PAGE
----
Apple posted a statement to their hot news Web site yesterday responding to vocal environmental critics Greenpeace, Inc.
In A Greener Apple, Steve Jobs provides an update on the state of Apple's environmental record, identifying "how far along Apple actually is in removing toxic chemicals from its products and recycling its older products." Jobs notes that "upon investigating Apple's current practices and progress towards these goals, I was surprised to learn that in many cases Apple is ahead of, or will soon be ahead of, most of its competitors in these areas. Whatever other improvements we need to make, it is certainly clear that we have failed to communicate the things that we are doing well."
In the statement signed by Steve Jobs the company details their progress in eliminating several toxins from their product line, including Lead, Cadmium, Hexavalent, Chromium, Decabromodiphenyl, Ether, Arsenic, Mercury, Polyvinyl Chloride and Brominated flame retardants.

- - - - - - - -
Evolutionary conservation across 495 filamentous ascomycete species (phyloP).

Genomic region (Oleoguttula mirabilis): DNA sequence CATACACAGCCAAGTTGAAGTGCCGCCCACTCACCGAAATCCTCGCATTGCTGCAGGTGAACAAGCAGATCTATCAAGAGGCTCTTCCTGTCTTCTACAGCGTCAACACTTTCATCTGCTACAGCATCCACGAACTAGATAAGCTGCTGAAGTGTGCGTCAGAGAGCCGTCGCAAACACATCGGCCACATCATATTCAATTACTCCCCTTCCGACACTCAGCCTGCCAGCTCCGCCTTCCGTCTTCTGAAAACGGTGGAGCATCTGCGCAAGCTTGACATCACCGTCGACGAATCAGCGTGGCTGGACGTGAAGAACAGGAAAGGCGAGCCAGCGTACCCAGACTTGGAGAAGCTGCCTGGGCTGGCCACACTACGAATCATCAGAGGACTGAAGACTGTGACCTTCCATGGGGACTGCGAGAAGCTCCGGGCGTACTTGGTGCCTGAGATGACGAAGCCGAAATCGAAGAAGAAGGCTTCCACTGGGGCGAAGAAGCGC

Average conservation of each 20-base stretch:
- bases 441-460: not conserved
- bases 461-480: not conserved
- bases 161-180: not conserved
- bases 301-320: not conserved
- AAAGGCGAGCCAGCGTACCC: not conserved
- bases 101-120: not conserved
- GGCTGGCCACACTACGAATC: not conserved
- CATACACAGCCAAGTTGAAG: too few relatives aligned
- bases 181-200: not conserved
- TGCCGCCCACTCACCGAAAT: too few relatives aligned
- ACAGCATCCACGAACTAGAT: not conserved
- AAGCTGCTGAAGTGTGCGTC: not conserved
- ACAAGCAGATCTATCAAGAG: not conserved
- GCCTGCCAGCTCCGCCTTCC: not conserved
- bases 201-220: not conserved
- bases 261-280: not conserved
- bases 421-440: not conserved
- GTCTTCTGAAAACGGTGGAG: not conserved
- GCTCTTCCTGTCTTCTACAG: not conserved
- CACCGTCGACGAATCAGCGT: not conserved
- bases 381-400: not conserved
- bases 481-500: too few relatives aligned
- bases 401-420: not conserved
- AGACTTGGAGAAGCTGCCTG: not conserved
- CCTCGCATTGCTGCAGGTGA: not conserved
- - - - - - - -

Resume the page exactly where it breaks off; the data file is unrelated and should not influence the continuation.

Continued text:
Another interesting note that as part of divulging their green plans, Apple also divulged a technology advancement currently in development – LED backlight technology.
Backlit LEDs provide higher brightness, significantly larger color gamut (greater than NTSC and EBU) – expanding the range of reproducible hues by as much as 45 percent, lower voltage and emissions. LED backlighting technology is currently integrated in Sony's 40" and 46" QUALIA series televisions. The technology, also called "Lumileds," is also known to reduce motion artifacts without a brightness or lifetime penalty.
Notice that he said "our first Macs?" (as opposed to displays). That means that we'll be seeing LED iMacs or notebooks by December 31, 2007, folks.
To eliminate mercury in our displays, we need to transition from fluorescent lamps to light-emitting diodes (LEDs) to illuminate the displays. Fortunately, all iPod displays already use LEDs for illumination, and therefore contain no mercury. We plan to introduce our first Macs with LED backlight technology in 2007. Our ability to completely eliminate fluorescent lamps in all of our displays depends on how fast the LCD industry can transition to LED backlighting for larger displays.